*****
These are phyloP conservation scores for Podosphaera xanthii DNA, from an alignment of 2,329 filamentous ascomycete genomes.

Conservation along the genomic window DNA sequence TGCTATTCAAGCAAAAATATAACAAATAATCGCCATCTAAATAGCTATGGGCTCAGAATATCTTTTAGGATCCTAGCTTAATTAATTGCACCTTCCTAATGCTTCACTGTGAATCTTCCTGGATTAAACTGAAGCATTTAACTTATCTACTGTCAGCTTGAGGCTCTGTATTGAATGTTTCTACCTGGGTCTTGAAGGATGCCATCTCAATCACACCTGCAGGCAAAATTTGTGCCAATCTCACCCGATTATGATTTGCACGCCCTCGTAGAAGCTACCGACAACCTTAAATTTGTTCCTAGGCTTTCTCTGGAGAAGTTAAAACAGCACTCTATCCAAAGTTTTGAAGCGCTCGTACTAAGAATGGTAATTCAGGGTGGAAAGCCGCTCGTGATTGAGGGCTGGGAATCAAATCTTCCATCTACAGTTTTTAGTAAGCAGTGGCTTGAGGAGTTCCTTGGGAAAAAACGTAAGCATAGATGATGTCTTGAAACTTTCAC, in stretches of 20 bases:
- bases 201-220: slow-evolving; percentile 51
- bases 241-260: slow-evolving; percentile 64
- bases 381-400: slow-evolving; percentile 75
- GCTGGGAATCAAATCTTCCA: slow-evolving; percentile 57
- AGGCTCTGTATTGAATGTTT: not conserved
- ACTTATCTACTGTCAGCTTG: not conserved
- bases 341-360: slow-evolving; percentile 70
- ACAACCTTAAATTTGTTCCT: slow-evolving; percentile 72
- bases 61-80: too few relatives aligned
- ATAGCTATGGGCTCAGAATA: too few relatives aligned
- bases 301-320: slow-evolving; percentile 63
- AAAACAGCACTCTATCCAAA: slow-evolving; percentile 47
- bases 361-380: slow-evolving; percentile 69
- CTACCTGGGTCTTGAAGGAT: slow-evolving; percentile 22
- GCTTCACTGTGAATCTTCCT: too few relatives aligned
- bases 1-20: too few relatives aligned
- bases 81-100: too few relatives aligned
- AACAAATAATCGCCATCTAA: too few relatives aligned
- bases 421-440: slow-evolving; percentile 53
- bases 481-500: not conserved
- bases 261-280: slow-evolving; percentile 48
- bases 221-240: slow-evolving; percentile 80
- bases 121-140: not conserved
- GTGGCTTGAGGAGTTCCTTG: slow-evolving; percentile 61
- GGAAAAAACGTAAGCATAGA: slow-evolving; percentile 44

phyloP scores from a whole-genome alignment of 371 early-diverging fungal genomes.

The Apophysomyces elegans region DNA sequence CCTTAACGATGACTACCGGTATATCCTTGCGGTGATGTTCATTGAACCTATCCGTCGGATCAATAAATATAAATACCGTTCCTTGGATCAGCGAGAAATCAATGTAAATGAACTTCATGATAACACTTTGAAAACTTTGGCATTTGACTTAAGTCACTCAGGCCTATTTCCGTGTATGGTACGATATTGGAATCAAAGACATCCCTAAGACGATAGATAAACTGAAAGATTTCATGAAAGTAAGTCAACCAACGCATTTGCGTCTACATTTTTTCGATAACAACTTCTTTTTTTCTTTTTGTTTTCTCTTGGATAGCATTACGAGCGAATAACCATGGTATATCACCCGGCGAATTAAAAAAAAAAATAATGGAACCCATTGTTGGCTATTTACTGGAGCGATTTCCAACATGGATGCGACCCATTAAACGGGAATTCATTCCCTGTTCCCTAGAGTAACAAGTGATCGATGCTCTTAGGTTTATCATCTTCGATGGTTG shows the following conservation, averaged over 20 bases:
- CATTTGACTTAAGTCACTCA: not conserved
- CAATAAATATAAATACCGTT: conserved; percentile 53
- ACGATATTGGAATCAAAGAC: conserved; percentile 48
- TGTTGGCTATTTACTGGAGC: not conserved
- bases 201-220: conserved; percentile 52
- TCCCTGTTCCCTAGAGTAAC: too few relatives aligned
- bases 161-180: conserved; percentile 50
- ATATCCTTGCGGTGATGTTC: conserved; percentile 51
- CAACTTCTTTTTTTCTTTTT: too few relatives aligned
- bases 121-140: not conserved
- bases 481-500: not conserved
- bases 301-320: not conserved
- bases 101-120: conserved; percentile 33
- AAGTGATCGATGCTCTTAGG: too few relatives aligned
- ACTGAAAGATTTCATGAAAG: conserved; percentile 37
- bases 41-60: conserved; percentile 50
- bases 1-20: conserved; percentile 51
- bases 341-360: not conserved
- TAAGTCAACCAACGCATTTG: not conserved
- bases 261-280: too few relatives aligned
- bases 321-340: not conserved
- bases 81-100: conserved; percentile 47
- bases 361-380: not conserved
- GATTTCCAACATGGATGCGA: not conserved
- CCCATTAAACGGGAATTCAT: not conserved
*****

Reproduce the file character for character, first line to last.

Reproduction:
These are phyloP conservation scores for Podosphaera xanthii DNA, from an alignment of 2,329 filamentous ascomycete genomes.

Conservation along the genomic window DNA sequence TGCTATTCAAGCAAAAATATAACAAATAATCGCCATCTAAATAGCTATGGGCTCAGAATATCTTTTAGGATCCTAGCTTAATTAATTGCACCTTCCTAATGCTTCACTGTGAATCTTCCTGGATTAAACTGAAGCATTTAACTTATCTACTGTCAGCTTGAGGCTCTGTATTGAATGTTTCTACCTGGGTCTTGAAGGATGCCATCTCAATCACACCTGCAGGCAAAATTTGTGCCAATCTCACCCGATTATGATTTGCACGCCCTCGTAGAAGCTACCGACAACCTTAAATTTGTTCCTAGGCTTTCTCTGGAGAAGTTAAAACAGCACTCTATCCAAAGTTTTGAAGCGCTCGTACTAAGAATGGTAATTCAGGGTGGAAAGCCGCTCGTGATTGAGGGCTGGGAATCAAATCTTCCATCTACAGTTTTTAGTAAGCAGTGGCTTGAGGAGTTCCTTGGGAAAAAACGTAAGCATAGATGATGTCTTGAAACTTTCAC, in stretches of 20 bases:
- bases 201-220: slow-evolving; percentile 51
- bases 241-260: slow-evolving; percentile 64
- bases 381-400: slow-evolving; percentile 75
- GCTGGGAATCAAATCTTCCA: slow-evolving; percentile 57
- AGGCTCTGTATTGAATGTTT: not conserved
- ACTTATCTACTGTCAGCTTG: not conserved
- bases 341-360: slow-evolving; percentile 70
- ACAACCTTAAATTTGTTCCT: slow-evolving; percentile 72
- bases 61-80: too few relatives aligned
- ATAGCTATGGGCTCAGAATA: too few relatives aligned
- bases 301-320: slow-evolving; percentile 63
- AAAACAGCACTCTATCCAAA: slow-evolving; percentile 47
- bases 361-380: slow-evolving; percentile 69
- CTACCTGGGTCTTGAAGGAT: slow-evolving; percentile 22
- GCTTCACTGTGAATCTTCCT: too few relatives aligned
- bases 1-20: too few relatives aligned
- bases 81-100: too few relatives aligned
- AACAAATAATCGCCATCTAA: too few relatives aligned
- bases 421-440: slow-evolving; percentile 53
- bases 481-500: not conserved
- bases 261-280: slow-evolving; percentile 48
- bases 221-240: slow-evolving; percentile 80
- bases 121-140: not conserved
- GTGGCTTGAGGAGTTCCTTG: slow-evolving; percentile 61
- GGAAAAAACGTAAGCATAGA: slow-evolving; percentile 44

phyloP scores from a whole-genome alignment of 371 early-diverging fungal genomes.

The Apophysomyces elegans region DNA sequence CCTTAACGATGACTACCGGTATATCCTTGCGGTGATGTTCATTGAACCTATCCGTCGGATCAATAAATATAAATACCGTTCCTTGGATCAGCGAGAAATCAATGTAAATGAACTTCATGATAACACTTTGAAAACTTTGGCATTTGACTTAAGTCACTCAGGCCTATTTCCGTGTATGGTACGATATTGGAATCAAAGACATCCCTAAGACGATAGATAAACTGAAAGATTTCATGAAAGTAAGTCAACCAACGCATTTGCGTCTACATTTTTTCGATAACAACTTCTTTTTTTCTTTTTGTTTTCTCTTGGATAGCATTACGAGCGAATAACCATGGTATATCACCCGGCGAATTAAAAAAAAAAATAATGGAACCCATTGTTGGCTATTTACTGGAGCGATTTCCAACATGGATGCGACCCATTAAACGGGAATTCATTCCCTGTTCCCTAGAGTAACAAGTGATCGATGCTCTTAGGTTTATCATCTTCGATGGTTG shows the following conservation, averaged over 20 bases:
- CATTTGACTTAAGTCACTCA: not conserved
- CAATAAATATAAATACCGTT: conserved; percentile 53
- ACGATATTGGAATCAAAGAC: conserved; percentile 48
- TGTTGGCTATTTACTGGAGC: not conserved
- bases 201-220: conserved; percentile 52
- TCCCTGTTCCCTAGAGTAAC: too few relatives aligned
- bases 161-180: conserved; percentile 50
- ATATCCTTGCGGTGATGTTC: conserved; percentile 51
- CAACTTCTTTTTTTCTTTTT: too few relatives aligned
- bases 121-140: not conserved
- bases 481-500: not conserved
- bases 301-320: not conserved
- bases 101-120: conserved; percentile 33
- AAGTGATCGATGCTCTTAGG: too few relatives aligned
- ACTGAAAGATTTCATGAAAG: conserved; percentile 37
- bases 41-60: conserved; percentile 50
- bases 1-20: conserved; percentile 51
- bases 341-360: not conserved
- TAAGTCAACCAACGCATTTG: not conserved
- bases 261-280: too few relatives aligned
- bases 321-340: not conserved
- bases 81-100: conserved; percentile 47
- bases 361-380: not conserved
- GATTTCCAACATGGATGCGA: not conserved
- CCCATTAAACGGGAATTCAT: not conserved